You may think that the NRA leadership's response to the murders of Connecticut children is inadequate. You may even deem it mad as well as rapacious. I do. However, the organization's sense of that high-powered mayhem may well be nowhere close to the lunacy of its stand on the issue of weapons in the hands of potential terrorists. The NRA has long stood against legislation introduced by New Jersey Democratic Senator Frank Lautenberg and New York Republican Congressman and Homeland Security Committee Chair, Peter King. Their proposal would close a ridiculous gap in existing federal law about who may and may not buy or own firearms.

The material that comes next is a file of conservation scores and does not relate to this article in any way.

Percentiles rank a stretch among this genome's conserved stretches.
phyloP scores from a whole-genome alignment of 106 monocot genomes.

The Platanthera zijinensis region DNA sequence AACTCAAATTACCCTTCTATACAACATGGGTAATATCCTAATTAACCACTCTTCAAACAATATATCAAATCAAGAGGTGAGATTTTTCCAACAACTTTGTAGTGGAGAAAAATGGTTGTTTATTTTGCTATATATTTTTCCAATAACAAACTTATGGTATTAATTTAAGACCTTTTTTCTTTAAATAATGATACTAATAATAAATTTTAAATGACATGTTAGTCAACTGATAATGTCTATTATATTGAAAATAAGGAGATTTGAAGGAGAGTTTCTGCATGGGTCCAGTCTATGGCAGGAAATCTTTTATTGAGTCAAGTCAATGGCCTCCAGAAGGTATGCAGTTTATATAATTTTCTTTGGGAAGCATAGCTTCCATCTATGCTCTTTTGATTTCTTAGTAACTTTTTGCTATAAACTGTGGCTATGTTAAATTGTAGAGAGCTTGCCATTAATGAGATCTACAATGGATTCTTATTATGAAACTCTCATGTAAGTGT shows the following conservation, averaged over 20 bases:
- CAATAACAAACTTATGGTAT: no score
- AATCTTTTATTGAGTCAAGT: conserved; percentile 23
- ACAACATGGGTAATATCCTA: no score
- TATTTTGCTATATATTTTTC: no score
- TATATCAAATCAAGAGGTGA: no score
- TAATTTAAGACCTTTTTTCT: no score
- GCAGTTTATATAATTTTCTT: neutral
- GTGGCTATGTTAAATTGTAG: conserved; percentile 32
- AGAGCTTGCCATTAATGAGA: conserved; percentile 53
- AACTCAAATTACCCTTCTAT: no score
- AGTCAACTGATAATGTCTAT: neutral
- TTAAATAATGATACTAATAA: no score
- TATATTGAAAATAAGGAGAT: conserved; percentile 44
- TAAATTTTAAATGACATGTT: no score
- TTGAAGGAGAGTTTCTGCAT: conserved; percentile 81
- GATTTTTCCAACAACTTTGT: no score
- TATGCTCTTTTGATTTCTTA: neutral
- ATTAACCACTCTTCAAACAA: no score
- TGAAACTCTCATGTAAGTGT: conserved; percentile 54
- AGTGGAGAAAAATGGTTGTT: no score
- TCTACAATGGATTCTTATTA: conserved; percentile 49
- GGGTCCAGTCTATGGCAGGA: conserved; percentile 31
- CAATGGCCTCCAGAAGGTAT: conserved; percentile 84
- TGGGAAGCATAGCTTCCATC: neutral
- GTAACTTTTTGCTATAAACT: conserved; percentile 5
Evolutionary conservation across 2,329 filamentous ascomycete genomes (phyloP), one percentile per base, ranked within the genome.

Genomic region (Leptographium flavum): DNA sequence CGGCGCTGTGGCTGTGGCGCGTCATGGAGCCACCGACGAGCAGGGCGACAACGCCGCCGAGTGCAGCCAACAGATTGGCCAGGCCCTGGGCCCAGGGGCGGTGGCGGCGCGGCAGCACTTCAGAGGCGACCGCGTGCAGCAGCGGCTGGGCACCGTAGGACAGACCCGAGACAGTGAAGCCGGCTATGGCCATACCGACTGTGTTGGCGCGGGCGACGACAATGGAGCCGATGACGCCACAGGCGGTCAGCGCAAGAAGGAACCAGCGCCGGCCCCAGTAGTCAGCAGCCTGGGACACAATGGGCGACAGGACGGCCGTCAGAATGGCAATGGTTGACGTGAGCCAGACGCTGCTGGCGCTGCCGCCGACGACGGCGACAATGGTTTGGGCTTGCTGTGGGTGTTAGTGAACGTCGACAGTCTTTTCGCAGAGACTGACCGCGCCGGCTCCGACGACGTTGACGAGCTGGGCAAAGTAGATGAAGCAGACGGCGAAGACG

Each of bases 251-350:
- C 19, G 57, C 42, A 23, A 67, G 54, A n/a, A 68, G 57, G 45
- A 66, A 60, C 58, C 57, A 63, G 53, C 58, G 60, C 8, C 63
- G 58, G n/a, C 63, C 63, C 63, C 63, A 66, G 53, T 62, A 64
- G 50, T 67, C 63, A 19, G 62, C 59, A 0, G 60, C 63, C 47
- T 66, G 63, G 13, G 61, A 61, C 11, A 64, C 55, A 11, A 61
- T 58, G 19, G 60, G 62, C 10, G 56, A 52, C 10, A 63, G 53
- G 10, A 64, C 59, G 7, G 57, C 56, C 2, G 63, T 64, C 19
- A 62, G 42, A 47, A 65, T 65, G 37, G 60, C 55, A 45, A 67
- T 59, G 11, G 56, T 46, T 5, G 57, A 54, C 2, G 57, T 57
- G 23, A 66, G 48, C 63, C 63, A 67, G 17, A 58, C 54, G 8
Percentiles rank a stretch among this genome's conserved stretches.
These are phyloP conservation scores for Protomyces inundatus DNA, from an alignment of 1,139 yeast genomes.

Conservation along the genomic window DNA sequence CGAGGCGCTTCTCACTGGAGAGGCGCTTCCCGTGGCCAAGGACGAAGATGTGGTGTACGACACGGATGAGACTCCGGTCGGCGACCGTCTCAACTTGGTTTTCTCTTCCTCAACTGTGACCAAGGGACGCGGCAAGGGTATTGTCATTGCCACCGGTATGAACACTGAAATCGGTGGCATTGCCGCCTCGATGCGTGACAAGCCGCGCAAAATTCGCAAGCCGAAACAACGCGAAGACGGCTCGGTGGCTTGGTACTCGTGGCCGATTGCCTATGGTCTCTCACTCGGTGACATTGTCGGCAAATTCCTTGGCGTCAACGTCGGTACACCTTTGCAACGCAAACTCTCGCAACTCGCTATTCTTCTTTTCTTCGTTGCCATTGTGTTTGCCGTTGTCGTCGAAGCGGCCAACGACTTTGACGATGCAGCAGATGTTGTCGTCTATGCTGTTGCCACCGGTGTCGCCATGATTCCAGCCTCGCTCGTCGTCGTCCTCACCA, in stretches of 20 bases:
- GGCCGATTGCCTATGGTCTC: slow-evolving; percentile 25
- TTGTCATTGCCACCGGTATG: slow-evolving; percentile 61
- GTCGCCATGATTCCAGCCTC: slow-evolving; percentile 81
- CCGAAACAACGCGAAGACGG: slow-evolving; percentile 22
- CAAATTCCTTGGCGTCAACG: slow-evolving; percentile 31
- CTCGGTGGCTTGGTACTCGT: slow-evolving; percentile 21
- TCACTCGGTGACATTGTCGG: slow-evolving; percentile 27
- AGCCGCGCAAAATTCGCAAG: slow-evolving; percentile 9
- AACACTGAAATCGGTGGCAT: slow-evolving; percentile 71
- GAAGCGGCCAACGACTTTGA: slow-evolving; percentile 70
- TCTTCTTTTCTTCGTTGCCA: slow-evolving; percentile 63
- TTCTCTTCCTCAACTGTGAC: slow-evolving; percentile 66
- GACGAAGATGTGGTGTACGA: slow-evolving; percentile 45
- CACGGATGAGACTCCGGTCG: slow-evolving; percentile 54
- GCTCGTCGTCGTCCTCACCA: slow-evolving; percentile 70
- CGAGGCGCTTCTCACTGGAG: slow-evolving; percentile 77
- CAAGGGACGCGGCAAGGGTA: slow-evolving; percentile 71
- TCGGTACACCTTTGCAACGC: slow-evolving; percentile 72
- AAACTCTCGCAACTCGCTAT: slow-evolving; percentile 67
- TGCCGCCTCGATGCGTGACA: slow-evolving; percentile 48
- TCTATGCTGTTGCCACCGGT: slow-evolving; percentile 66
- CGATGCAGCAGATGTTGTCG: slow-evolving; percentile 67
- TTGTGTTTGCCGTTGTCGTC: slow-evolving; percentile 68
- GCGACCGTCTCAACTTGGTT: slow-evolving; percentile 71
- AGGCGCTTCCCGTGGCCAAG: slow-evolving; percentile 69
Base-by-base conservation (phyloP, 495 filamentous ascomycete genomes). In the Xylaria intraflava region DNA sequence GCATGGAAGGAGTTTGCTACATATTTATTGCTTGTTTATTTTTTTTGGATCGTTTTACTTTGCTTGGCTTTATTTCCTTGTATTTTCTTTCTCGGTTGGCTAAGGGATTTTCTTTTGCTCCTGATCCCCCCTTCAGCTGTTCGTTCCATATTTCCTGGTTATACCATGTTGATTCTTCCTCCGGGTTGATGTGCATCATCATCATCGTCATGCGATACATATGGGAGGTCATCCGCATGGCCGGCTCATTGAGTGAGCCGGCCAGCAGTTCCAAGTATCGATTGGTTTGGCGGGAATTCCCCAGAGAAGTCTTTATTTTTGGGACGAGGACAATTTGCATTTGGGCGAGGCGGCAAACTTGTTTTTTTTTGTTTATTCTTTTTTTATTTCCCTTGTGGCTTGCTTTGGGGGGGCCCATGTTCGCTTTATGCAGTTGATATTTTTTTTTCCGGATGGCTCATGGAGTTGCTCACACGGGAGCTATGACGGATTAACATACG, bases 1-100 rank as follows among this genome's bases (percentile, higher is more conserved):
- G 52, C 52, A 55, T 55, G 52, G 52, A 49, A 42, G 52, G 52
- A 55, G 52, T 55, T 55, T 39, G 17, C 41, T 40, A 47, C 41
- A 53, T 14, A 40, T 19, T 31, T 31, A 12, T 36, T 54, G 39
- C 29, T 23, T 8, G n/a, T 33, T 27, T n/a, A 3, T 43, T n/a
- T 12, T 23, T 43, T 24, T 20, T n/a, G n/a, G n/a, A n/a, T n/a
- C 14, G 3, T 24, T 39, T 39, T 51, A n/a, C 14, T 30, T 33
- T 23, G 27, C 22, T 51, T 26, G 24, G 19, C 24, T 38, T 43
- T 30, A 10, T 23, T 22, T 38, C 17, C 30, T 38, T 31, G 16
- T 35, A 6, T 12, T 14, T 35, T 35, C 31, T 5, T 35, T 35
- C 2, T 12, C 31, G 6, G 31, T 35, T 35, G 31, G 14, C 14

There will be readers who will ask for the NRA leeadership's side in this. They can spend their own astonished time at its website. And while I've written before that I'm not against gun-ownership per se (my son is a champion marksman and I avidly support his efforts), I'm not a born-yesterday-naif either. The kastrationangst and base greed that compels the NRA to oppose clear-as-a-bell-sensible anti-terror (and other reasonable) legislation should be called out for what it is: the flailing of dangerous, weapons industry-enabled psychopathology.